The term “range of motion” (ROM) has two main definitions:
As a muscle goes through its range of motion around a joint, it changes length from a shorter to a longer length, and vice versa. For this reason, the second definition of ROM is the more relevant to this article.
But why would you care about muscle length?
The resistance that you fight physically in the gym and the resistance that you fight in life can only build a strong character.
A double mastectomy, colloquially known as “top surgery”, can be one of the most life-changing experiences for a gender-diverse individual who was assigned female at birth.
Since the beginning of my coaching career, I’ve had the honour of helping multiple clients prepare for this procedure and safely return to training once recovered.
In this article, I’m going to share training and nutrition practices to create a sustainable and effective top surgery prep plan that I’ve been learning, perfecting, and developing for years.
So, if your top surgery is coming up, read on.
The last three or four reps is what makes the muscle grow. This area of pain divides the champion from someone else who is not a champion. That’s what most people lack, having the guts to go on and just say they’ll go through the pain no matter what happens.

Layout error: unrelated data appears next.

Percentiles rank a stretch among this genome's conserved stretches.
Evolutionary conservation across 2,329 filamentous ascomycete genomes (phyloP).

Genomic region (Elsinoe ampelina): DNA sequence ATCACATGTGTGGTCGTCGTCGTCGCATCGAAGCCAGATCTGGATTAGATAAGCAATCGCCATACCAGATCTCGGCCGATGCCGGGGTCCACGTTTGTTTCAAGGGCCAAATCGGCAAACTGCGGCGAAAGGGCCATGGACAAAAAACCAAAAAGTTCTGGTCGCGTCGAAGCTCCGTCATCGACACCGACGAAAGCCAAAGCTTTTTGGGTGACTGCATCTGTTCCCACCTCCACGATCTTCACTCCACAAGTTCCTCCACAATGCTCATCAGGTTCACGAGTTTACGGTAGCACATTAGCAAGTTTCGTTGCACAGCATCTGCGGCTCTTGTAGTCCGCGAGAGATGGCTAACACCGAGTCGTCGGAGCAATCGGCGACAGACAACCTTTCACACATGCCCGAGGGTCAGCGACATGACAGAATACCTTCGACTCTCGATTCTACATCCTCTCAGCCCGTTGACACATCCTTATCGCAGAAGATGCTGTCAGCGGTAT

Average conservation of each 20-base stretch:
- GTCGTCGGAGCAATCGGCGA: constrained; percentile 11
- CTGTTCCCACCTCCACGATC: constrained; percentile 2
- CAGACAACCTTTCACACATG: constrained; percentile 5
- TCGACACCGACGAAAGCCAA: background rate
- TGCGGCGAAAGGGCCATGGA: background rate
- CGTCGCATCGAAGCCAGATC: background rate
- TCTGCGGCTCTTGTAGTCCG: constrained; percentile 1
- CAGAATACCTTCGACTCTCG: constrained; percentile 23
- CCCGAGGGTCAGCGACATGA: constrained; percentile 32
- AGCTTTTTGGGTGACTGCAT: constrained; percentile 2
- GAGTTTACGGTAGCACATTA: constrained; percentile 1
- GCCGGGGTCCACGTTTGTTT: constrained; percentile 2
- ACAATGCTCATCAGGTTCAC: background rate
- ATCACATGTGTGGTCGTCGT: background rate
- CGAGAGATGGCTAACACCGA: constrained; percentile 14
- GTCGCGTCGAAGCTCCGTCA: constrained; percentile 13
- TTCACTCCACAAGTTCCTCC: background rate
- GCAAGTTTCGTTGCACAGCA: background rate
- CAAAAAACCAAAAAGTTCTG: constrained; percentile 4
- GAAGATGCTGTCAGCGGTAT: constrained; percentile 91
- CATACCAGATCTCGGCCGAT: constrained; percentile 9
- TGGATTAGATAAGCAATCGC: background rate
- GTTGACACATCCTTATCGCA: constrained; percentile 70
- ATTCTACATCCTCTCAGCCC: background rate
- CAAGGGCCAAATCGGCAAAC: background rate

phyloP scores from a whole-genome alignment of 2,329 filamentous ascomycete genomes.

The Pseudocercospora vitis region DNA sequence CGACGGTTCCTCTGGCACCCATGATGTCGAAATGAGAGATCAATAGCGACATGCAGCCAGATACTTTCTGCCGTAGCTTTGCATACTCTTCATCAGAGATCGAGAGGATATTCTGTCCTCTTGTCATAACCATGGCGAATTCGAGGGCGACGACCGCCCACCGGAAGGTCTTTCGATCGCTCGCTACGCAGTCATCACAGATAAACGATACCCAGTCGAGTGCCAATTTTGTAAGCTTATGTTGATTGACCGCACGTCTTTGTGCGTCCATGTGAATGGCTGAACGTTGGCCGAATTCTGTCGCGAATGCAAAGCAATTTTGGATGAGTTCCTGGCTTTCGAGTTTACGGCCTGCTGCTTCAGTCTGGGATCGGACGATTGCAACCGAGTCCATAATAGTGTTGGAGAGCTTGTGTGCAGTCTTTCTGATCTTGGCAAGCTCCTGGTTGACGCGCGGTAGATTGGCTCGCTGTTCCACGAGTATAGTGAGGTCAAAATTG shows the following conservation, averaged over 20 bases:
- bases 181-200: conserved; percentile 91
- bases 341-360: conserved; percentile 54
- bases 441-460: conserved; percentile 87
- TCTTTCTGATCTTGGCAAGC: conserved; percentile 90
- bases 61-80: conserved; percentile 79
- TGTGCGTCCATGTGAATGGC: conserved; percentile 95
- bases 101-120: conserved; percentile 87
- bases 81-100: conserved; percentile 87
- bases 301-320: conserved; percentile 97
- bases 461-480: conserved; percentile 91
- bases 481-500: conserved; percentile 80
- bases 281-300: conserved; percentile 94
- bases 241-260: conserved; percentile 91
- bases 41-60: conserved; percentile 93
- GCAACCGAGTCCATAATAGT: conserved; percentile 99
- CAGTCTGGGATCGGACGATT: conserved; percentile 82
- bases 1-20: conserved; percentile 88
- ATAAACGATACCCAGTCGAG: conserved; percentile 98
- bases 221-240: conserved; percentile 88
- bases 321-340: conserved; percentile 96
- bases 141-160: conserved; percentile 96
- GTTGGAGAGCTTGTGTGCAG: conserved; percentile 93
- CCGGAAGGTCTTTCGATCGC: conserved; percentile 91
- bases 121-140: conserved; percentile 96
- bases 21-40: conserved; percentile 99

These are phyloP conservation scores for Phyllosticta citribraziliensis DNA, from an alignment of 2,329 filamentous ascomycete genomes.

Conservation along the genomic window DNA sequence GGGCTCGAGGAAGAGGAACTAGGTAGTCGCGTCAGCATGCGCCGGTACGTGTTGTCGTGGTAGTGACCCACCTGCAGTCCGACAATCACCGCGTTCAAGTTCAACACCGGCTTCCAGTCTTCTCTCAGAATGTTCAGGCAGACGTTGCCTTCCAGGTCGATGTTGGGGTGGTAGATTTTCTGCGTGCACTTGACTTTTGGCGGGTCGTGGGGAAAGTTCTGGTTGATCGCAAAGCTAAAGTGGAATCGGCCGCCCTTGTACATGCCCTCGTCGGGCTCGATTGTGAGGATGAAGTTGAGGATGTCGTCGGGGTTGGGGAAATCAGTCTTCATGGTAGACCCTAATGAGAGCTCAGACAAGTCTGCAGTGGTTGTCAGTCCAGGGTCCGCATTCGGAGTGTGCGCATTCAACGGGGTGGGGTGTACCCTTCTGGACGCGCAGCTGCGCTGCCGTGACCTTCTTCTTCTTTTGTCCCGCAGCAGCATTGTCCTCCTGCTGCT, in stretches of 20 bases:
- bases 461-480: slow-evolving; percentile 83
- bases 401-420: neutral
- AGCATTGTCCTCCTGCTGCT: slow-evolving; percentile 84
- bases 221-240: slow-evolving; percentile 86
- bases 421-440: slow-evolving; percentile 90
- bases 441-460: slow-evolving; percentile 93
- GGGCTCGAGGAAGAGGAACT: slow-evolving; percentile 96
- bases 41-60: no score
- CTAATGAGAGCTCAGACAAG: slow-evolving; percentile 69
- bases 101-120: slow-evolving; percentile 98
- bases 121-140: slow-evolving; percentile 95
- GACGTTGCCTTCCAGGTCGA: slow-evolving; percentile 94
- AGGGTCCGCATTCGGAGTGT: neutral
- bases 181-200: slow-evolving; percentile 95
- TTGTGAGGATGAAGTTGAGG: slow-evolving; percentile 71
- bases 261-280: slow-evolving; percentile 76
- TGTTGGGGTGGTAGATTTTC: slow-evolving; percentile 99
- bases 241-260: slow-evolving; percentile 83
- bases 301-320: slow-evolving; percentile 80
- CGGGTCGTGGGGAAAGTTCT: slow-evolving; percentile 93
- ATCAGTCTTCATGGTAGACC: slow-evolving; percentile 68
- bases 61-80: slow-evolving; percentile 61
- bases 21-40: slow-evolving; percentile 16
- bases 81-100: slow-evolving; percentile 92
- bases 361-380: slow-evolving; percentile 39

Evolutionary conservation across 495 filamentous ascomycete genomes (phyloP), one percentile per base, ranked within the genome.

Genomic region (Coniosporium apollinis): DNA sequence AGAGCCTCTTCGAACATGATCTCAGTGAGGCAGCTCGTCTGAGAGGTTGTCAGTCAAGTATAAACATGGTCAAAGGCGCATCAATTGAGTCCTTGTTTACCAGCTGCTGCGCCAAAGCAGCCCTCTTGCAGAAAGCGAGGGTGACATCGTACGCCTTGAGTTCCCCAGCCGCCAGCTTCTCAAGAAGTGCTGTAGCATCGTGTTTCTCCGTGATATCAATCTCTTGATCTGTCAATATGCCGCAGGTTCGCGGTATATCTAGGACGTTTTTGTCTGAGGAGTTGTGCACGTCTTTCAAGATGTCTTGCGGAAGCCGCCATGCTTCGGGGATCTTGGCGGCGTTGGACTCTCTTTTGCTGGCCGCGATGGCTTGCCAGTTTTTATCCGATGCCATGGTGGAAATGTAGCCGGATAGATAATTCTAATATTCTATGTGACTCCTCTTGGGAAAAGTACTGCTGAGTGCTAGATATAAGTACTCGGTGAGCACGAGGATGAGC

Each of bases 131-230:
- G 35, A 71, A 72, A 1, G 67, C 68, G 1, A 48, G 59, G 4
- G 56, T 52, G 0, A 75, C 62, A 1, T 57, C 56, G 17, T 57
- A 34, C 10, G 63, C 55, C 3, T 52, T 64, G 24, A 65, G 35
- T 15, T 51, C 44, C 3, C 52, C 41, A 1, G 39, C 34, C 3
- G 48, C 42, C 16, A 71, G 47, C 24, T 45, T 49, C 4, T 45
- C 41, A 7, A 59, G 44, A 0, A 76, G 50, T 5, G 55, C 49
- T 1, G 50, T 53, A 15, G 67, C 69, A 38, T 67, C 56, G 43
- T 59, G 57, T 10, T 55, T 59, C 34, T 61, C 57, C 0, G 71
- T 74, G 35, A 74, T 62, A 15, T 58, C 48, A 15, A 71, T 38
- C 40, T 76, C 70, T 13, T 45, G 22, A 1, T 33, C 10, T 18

To build muscle effectively, you need to train hard.
Muscular or technical failure is the epitome of “hard training”, but doing this all the time can have a number of downsides – like an increased injury risk and an inability to recover – that can actually prevent you from maximising your progress.
However, it’s easy to tell when you hit failure.
On the other hand, it’s not so easy to stop before failure and still train hard enough to stimulate meaningful muscle growth.
The reps in reserve-based (RIR) rating of perceived exertion scale (RPE) is an evidence-based tool that helps you do exactly that. I’ve personally applied it in my own and my clients’ training with great success for the past three years.
If you want to learn more about what the RPE scale is and how to use it, read on.
For me, sometimes it’s more important to perform well in training and know that I am improving rather than scoring in a game. It’s doing the hard work, day in, day out.
If you’ve ever lifted weights before, I’m sure you’ve come across repetition ranges, such as 6-12 reps.
In a well-structured training program, these ranges won’t be assigned at random.
In fact, by selecting an appropriate range for each exercise, you can make your workouts more effective to achieve your fitness goals.
This article will focus on how to choose the best rep range to maximise muscle growth, but you’ll pick up on some fundamental concepts to improve strength and endurance, too.
Now that I’ve got your attention, let’s make some brain gains.
An online fitness coach who likes bodybuilding, superheroes, and bread.
Want to work with me? Check out my services!